DHHS Secretary Leavitt…has warned of the risk of "typhoid
and cholera" as a result of contaminated water, while others have
talked generally of mosquito-borne disease and the hazards caused by
dead people and animals. It is time to separate the real risks from the
Diarrheal disease from contaminated water is a concern, but not cholera
and probably not typhoid. In order to get these diseases the water has
to be contaminated with the organisms that cause those diseases,
neither of which is endemic in that region. What is more likely is
gastroenteritis or hepatitis A from enteric viruses or bacteria.
Similarly the presence of dead animals and people is not a health
hazard. Dead animals decompose naturally in the environment. Unless
they were infected with a contagious organism before death, they will
not themselves become the source of disease. The persistent concern in
mass disasters over unburied bodies is an urban myth. Mass disasters
like floods rarely cause epidemic disease and to suggest otherwise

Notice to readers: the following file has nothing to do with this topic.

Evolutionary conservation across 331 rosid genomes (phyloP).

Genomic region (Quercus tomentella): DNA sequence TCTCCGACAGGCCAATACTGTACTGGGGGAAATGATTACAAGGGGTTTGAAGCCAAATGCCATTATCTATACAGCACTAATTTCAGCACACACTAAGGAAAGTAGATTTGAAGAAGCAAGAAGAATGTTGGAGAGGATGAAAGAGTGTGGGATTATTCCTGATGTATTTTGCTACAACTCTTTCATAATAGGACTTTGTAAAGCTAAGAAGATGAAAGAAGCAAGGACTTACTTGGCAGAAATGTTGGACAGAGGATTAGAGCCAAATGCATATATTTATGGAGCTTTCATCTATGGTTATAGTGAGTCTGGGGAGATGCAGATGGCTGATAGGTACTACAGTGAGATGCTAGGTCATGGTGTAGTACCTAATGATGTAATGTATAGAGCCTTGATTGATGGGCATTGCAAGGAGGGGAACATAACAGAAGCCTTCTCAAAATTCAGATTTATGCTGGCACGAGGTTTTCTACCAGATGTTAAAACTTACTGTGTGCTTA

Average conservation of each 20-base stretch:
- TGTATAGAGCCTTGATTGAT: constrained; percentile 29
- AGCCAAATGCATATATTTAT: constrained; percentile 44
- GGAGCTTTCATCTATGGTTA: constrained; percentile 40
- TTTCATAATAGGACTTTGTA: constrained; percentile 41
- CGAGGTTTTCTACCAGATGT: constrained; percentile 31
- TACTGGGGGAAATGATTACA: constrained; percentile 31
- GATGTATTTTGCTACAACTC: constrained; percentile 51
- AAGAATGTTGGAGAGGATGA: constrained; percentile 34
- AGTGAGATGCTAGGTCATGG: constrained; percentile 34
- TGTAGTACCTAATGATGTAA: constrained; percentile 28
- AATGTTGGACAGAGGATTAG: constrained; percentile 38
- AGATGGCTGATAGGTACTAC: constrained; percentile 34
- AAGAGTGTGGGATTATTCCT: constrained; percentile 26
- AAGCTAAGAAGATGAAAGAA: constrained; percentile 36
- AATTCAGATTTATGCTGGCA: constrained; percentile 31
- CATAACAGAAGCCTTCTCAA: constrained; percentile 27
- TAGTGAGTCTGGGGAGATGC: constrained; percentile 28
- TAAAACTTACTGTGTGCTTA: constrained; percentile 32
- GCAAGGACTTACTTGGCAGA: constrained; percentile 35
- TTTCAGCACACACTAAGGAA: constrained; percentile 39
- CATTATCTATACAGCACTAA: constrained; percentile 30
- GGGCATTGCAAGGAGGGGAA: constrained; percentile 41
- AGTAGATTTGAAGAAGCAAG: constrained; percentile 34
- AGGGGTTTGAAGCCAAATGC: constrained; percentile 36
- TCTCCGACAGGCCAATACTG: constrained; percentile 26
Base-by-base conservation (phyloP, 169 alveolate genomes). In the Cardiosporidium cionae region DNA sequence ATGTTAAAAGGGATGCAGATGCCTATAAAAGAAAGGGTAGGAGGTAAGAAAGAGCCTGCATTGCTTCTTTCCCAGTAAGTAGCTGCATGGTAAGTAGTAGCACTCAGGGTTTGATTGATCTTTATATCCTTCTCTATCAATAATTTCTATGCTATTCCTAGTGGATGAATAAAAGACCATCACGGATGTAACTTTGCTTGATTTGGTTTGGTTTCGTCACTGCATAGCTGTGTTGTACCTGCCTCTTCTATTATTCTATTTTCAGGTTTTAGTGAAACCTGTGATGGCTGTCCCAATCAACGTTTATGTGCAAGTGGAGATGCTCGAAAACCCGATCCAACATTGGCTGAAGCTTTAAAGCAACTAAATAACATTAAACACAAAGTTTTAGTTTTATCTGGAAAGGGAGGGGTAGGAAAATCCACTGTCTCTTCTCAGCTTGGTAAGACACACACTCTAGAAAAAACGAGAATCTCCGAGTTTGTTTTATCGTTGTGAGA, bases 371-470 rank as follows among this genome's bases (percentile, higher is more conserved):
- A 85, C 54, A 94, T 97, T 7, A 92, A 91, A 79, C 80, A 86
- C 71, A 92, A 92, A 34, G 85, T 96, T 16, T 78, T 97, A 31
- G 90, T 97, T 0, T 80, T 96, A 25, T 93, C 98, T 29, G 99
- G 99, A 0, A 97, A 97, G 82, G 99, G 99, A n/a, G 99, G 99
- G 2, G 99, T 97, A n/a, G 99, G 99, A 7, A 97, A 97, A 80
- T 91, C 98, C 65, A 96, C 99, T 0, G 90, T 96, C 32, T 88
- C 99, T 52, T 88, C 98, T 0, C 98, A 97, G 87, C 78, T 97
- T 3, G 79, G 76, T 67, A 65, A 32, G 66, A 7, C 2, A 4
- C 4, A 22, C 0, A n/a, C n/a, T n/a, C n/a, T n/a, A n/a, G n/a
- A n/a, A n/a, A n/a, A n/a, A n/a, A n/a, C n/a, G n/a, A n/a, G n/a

results in misplaced concern and potential diversion of resources from
more important issues.
The true danger?
The biggest health hazards may well be those we would classify under
"injury." Heat-related illness might be at the top of the list here. As
body core temperatures rise above 105 degrees F., mortality increases
quickly. The high heat and humidity of the area, coupled with
dehydration are a significant health hazard that requires intervention
by providing fluids and cooler shelters. The many sources of physical
injury, whether from feral animals (snakes, alligators, etc.), sharp
metal debris, falls and injuries in an environment where the hazards
are numerous and not easily visible can result in substantial
accumulated morbidity and even mortality. The only remedy is removal of
people to a safer environment, which should be the top priority.
That is from a very smart public health scientist. Shouldn’t our HHS people know such things? Isn’t this about, umm…health and human services…? Read more here.